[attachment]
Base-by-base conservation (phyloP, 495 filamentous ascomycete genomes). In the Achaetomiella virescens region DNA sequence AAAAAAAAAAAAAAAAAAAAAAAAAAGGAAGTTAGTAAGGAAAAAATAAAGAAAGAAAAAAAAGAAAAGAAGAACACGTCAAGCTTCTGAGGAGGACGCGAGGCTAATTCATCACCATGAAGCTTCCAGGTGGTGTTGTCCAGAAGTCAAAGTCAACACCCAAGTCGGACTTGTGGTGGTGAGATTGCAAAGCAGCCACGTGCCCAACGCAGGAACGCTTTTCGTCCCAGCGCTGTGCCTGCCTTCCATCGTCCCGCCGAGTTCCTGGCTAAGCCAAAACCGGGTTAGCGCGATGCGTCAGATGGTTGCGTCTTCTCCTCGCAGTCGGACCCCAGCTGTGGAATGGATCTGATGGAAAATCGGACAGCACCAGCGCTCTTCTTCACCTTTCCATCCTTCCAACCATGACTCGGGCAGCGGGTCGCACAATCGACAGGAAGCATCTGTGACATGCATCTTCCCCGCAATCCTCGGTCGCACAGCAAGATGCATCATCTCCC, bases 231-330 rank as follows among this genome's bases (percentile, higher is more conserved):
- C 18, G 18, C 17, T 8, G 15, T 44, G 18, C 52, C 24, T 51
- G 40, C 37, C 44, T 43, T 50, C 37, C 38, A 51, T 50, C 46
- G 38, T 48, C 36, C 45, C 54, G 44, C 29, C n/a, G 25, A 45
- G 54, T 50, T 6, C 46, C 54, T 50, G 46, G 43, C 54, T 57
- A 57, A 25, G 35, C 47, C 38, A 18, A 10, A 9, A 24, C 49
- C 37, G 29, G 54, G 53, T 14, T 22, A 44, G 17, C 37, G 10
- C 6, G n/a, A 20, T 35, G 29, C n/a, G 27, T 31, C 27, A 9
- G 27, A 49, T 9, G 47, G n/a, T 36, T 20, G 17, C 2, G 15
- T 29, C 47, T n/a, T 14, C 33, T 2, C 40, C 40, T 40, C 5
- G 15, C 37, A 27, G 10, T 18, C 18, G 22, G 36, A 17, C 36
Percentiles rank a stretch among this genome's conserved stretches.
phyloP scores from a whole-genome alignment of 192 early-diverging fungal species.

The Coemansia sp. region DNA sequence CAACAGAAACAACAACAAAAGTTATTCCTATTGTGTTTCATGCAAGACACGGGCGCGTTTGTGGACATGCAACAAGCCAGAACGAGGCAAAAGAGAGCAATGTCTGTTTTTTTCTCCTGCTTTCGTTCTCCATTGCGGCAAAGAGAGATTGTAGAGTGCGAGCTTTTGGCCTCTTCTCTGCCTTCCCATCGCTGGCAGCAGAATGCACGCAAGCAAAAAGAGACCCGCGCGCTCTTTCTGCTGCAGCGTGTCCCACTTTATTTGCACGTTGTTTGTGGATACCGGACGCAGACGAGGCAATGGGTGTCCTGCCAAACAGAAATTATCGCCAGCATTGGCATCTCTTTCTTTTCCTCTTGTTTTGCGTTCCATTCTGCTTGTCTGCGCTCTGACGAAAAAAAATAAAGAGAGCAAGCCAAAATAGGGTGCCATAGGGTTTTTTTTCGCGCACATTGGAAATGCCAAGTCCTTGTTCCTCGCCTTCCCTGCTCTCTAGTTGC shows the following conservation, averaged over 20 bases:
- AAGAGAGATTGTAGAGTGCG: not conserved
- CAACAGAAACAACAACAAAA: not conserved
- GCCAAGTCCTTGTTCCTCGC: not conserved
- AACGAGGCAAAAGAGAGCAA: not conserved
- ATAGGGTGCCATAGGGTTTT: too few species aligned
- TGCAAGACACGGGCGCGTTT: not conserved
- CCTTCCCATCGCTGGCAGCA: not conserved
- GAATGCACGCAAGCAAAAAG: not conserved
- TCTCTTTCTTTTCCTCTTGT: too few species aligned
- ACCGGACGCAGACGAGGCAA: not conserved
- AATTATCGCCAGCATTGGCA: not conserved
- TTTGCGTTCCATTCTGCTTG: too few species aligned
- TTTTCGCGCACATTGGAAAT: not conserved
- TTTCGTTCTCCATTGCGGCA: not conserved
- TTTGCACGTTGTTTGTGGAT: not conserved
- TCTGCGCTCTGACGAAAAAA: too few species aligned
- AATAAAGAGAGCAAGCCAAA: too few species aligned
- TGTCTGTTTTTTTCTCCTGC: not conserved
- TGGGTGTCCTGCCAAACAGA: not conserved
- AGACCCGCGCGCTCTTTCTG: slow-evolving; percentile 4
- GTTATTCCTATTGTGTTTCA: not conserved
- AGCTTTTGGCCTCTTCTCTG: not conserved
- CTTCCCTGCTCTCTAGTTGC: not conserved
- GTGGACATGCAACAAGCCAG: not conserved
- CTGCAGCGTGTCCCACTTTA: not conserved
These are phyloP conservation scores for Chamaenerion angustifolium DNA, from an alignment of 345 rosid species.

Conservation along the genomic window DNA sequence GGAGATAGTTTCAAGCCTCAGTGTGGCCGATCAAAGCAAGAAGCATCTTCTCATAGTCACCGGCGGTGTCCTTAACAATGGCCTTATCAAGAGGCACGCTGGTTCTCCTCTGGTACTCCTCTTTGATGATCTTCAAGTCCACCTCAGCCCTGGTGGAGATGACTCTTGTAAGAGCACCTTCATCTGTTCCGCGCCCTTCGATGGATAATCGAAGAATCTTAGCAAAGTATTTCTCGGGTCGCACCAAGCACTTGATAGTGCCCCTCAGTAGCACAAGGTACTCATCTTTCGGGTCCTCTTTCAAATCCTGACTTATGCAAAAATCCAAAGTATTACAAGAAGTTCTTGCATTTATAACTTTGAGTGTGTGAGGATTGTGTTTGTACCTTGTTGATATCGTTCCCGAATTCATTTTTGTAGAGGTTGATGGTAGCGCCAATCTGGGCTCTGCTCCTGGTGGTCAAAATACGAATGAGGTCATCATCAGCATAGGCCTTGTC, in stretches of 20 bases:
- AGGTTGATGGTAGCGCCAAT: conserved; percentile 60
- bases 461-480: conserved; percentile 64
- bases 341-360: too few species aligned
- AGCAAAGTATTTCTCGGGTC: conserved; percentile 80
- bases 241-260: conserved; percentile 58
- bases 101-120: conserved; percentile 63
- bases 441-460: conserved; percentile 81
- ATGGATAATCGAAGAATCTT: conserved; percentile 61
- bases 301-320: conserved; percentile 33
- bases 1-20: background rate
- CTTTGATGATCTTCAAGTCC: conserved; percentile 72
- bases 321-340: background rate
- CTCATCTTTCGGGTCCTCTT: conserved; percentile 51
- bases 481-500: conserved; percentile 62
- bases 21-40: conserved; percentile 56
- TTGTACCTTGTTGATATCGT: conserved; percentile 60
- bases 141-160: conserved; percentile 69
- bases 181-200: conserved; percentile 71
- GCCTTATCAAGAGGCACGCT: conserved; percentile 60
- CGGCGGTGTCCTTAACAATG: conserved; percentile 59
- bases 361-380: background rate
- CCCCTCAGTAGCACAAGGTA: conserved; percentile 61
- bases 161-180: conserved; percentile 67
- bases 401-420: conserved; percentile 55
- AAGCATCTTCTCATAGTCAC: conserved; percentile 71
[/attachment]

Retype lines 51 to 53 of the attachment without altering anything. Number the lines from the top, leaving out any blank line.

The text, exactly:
- bases 1-20: background rate
- CTTTGATGATCTTCAAGTCC: conserved; percentile 72
- bases 321-340: background rate